I’m a light plotter, in that I’ll sketch out the major turning points of the novel and character motivations, but the flesh of the story comes when writing. With my current book, the first draft took me two months. However, I’m still working on rewrites a year later! The first manuscript I ever wrote took me five months to write the first draft as I researched as I wrote. 

Which authors have influenced you?  
There are two kinds of authors who have influenced me: those who have influenced me as a writer and those who have influenced my writing. Of the former, my mentor Kim Wilkins has been instrumental in helping me work out what kind of writer I want to be. And when I was younger I tried to emulate the ‘writer’s life’ of my writing idol, Lisa St Aubin de Teràn.  

Of the latter kind of author, Kate Forsyth, Joan London, Sarah Waters, Emma Donoghue, Hannah Kent, Esther Freud, Elizabeth Gilbert have all made an impact, among many others. 

What advice would you give an aspiring author?  
Writing is essential of course. But if an aspiring author wants to ‘emerge’, my advice is to focus on ‘being’ a writer.  A little like building the field of dreams. I enrolled in a creative writing course at university and visualised my book on the N shelves of libraries and bookshops. I added ‘writer’ to my profession on LinkedIn and answered the question of ‘what do you do?’ with ‘writer’. I immersed myself in the Australian publishing industry, following and making connections with other authors, agents, publishers on Twitter and via book reviews on my blog.  

My big break came via the QWC / Hachette Australia Manuscript Development Program in 2015 and the relationship I formed with my publisher as a consequence. Relationships are key.  

Tell us about your next book or work in progress 
My work-in-progress is set across three time periods: 2010/1, 1950s/60s, and 1940s. It is a loose retelling of Hansel and Gretel set amid the petty crime of Brisbane’s Fortitude Valley.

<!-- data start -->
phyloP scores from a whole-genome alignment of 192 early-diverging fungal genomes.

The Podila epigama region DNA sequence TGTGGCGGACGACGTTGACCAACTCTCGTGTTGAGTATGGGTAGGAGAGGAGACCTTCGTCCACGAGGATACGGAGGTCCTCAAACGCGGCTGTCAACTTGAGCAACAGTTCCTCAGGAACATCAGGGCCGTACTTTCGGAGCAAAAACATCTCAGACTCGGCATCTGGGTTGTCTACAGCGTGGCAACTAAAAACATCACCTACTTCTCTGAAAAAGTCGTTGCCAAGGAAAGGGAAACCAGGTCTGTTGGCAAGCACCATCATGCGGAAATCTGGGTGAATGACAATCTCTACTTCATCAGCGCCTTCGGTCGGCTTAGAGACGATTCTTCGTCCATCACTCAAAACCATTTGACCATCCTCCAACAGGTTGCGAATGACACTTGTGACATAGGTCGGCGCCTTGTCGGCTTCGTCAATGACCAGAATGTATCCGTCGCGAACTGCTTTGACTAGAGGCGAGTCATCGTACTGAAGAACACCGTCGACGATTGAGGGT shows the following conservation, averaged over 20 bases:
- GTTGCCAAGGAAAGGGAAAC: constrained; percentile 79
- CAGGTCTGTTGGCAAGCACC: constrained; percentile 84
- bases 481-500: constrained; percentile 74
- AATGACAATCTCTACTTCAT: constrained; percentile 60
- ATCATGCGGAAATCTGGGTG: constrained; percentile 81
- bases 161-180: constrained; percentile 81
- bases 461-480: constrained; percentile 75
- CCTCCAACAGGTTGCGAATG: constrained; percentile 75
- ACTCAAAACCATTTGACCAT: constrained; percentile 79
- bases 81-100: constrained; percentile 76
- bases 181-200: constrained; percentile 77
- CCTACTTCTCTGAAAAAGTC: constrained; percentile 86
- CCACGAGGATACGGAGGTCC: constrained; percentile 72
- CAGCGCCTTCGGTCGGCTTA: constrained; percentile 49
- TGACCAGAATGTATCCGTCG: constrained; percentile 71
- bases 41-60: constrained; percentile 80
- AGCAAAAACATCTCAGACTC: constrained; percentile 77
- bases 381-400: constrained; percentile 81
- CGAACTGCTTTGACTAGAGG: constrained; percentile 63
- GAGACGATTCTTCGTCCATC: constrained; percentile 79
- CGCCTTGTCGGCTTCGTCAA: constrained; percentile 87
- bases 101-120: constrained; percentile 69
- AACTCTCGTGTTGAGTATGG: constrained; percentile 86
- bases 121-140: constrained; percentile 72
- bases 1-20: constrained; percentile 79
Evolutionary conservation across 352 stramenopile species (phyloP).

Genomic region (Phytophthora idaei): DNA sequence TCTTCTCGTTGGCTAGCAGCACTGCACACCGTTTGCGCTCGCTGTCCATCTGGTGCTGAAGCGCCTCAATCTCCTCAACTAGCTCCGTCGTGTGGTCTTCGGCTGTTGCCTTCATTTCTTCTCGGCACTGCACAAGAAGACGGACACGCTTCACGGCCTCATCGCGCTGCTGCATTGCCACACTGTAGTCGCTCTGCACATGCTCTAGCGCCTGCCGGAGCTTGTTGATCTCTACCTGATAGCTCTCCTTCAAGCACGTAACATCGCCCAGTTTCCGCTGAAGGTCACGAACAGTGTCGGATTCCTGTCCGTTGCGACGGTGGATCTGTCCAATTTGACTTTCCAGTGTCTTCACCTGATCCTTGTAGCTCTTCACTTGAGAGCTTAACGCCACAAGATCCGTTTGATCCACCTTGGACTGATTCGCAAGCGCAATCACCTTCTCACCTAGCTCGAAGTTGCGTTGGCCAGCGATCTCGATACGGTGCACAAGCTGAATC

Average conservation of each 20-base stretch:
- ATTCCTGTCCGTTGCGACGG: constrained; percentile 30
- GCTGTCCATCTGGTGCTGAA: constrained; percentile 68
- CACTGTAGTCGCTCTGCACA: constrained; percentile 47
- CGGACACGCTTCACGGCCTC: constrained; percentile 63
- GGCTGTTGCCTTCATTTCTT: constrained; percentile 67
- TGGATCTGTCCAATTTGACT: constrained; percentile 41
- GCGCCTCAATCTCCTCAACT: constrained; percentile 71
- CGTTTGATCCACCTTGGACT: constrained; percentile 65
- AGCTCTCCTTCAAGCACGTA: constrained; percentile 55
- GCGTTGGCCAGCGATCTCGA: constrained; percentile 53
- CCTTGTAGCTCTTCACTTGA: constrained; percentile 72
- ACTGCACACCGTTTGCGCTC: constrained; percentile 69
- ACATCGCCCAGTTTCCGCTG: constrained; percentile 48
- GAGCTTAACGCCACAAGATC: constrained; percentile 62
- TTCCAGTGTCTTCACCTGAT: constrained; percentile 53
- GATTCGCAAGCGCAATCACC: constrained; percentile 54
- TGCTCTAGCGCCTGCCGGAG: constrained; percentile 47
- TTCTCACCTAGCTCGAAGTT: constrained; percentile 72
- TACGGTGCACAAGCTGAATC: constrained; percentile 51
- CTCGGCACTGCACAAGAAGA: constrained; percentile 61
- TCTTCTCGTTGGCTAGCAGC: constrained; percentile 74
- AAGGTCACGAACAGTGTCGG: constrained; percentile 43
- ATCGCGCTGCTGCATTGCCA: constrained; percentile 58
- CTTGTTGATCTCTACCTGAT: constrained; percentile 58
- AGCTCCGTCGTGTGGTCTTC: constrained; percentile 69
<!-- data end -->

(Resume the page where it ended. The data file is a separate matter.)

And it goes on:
The Secret at Ocean's Edge
1932. Ernie and Lily Hass, and their daughter Girlie, walk off their wheat farm and move to coastal Dongarra. Ernie steps into local businessman, Bill Fairclough’s patch. Lily befriends Bill’s wife, Lorna. Girlie forms a friendship with an outsider. Into this web of new alliances and animosities comes Lily’s brother, Tommy, suffering from shell shock, and sparks the unravelling of secrets that hold together Lily and Ernie’s marriage, with tragic consequences.  

Thank you for sharing your journey with us, Kali. Good luck with your new book!

Kali will be discussing Australian historical fiction with Ella Carey, Greg Pyers, Dorothy Simmons and Gabrielle Ryan (Chair) at our first HNSA Meet the Author satellite event in Melbourne on 19 February 2017. More details can be found on our satellite events calendar where you will find a link to buy your tickets.

The HNSA 2017 September Conference programme will be announced at this event! Be sure to subscribe to our newsletter to be the first to hear of early bird registration. Come and hear Kerry Greenwood, Kate Forsyth, Sophie Masson, Lucy Treloar, Sulari Gentill, Robert Gott, Arnold Zable and many, many more! Our speakers' list is available on our website.

Let's make a noise about historical fiction!

1 comment:

  1. Update on title: An Emu War will now be released as 'The Secrets at Ocean's Edge' by Hachette Australia in February 2018.